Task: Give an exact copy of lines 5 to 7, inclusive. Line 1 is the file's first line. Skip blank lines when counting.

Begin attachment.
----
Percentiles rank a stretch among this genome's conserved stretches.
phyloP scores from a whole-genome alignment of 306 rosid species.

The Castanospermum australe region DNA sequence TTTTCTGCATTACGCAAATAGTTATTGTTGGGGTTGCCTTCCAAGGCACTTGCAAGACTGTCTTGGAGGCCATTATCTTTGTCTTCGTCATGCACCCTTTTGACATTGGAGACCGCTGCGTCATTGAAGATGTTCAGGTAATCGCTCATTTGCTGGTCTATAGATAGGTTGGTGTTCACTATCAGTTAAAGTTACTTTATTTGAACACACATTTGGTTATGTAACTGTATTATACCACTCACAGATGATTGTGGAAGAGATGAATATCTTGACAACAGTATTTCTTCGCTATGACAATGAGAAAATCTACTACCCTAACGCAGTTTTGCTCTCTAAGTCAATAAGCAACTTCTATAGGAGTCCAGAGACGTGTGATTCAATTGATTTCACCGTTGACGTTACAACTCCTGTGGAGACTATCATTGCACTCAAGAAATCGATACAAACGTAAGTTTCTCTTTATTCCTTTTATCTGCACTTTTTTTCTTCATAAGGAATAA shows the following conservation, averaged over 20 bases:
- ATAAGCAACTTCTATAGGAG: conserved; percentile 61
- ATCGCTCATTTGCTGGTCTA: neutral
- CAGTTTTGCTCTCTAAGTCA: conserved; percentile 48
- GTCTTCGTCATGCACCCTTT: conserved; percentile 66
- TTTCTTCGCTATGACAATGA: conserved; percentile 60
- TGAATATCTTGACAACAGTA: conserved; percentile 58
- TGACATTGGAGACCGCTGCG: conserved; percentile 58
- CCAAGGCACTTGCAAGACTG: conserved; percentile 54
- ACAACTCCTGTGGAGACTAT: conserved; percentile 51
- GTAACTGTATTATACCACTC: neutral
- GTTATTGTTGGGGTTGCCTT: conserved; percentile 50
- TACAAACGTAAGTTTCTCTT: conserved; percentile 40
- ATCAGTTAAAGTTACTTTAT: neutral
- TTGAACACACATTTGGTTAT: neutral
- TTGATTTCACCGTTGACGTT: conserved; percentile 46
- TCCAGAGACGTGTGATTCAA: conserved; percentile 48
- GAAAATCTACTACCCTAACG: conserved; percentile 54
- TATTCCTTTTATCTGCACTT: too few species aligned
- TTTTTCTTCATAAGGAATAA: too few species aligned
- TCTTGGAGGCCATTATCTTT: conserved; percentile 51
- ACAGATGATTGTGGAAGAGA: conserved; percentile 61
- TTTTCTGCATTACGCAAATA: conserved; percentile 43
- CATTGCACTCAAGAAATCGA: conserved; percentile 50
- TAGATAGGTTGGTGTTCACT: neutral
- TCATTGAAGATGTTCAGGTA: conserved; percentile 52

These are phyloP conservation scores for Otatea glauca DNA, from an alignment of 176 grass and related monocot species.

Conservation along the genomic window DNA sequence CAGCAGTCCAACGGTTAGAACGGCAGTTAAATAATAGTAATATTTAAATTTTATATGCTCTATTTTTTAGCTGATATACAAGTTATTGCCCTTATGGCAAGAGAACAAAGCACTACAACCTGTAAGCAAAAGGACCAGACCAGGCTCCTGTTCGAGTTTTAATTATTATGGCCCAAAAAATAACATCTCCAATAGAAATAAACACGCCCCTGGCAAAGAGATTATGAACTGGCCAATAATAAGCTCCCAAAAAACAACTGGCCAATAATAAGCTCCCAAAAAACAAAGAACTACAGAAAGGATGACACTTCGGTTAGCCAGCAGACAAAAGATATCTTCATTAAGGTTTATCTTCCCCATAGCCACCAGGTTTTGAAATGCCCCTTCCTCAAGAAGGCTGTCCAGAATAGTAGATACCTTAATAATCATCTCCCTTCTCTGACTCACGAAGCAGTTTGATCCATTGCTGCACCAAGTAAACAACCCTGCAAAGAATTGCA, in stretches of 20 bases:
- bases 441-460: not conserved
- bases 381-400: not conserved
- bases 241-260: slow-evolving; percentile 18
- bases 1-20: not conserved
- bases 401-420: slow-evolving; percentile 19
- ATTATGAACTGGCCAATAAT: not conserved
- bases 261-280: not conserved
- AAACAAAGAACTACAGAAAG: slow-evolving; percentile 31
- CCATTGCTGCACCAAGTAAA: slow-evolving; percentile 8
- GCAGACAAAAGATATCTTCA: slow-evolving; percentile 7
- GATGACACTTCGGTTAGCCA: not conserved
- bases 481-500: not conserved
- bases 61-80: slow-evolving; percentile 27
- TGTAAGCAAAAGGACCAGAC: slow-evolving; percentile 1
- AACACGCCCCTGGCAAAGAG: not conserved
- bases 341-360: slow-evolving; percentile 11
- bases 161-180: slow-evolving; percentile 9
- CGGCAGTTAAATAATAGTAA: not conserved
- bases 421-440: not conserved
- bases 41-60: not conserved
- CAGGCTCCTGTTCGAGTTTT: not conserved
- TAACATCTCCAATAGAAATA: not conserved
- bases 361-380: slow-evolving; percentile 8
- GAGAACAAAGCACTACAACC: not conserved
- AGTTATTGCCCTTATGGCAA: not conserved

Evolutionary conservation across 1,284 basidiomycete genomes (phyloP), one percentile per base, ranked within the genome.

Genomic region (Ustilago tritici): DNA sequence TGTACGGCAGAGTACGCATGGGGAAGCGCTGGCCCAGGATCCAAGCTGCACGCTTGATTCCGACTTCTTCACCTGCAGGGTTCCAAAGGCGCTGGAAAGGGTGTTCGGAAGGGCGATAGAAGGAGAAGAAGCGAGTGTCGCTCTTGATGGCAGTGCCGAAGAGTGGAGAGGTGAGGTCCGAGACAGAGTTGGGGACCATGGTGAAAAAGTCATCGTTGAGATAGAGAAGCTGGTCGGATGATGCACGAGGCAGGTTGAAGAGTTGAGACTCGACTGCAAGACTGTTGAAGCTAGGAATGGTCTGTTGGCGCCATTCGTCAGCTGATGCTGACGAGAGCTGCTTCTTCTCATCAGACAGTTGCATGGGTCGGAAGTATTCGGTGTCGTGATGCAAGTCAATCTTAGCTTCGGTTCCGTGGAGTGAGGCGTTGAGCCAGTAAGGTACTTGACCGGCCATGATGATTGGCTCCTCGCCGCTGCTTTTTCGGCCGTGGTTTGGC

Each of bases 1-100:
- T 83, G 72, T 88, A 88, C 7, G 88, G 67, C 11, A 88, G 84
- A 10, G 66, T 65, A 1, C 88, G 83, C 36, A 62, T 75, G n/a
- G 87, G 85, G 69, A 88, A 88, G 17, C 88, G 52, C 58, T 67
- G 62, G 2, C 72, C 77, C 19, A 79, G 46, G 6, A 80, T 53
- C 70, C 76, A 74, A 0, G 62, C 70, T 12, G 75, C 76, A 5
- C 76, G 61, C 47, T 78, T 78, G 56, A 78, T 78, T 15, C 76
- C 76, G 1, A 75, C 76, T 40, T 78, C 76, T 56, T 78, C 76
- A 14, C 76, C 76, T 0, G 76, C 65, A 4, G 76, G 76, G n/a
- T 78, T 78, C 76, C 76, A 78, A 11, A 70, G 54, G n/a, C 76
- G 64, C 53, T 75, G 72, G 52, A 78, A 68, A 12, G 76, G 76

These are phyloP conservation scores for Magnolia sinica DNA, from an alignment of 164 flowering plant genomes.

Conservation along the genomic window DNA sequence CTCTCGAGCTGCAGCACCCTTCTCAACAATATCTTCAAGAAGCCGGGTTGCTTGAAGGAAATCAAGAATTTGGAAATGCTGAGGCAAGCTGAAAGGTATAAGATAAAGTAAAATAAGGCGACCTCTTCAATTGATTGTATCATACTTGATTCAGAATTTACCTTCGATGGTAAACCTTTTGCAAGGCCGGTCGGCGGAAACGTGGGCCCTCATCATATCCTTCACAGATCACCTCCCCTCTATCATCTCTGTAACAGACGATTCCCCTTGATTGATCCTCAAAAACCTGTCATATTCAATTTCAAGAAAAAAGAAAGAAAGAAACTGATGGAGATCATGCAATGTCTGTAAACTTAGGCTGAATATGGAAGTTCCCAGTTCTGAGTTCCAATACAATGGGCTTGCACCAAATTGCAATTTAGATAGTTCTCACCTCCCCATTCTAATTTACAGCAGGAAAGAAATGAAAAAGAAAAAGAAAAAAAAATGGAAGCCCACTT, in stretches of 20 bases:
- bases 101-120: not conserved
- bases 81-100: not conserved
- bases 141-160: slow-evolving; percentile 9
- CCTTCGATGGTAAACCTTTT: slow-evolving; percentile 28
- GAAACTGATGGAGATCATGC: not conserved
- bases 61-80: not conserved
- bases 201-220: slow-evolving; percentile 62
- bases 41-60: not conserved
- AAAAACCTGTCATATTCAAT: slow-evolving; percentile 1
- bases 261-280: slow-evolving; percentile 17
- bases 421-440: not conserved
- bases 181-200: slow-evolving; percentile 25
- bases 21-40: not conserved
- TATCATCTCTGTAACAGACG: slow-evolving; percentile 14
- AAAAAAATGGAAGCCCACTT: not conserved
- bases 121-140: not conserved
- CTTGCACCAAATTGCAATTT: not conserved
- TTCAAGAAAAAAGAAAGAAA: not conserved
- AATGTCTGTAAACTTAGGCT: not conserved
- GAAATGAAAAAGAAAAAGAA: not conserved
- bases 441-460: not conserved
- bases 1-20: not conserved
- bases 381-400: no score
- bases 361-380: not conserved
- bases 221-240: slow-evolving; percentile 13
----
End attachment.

- ATCGCTCATTTGCTGGTCTA: neutral
- CAGTTTTGCTCTCTAAGTCA: conserved; percentile 48
- GTCTTCGTCATGCACCCTTT: conserved; percentile 66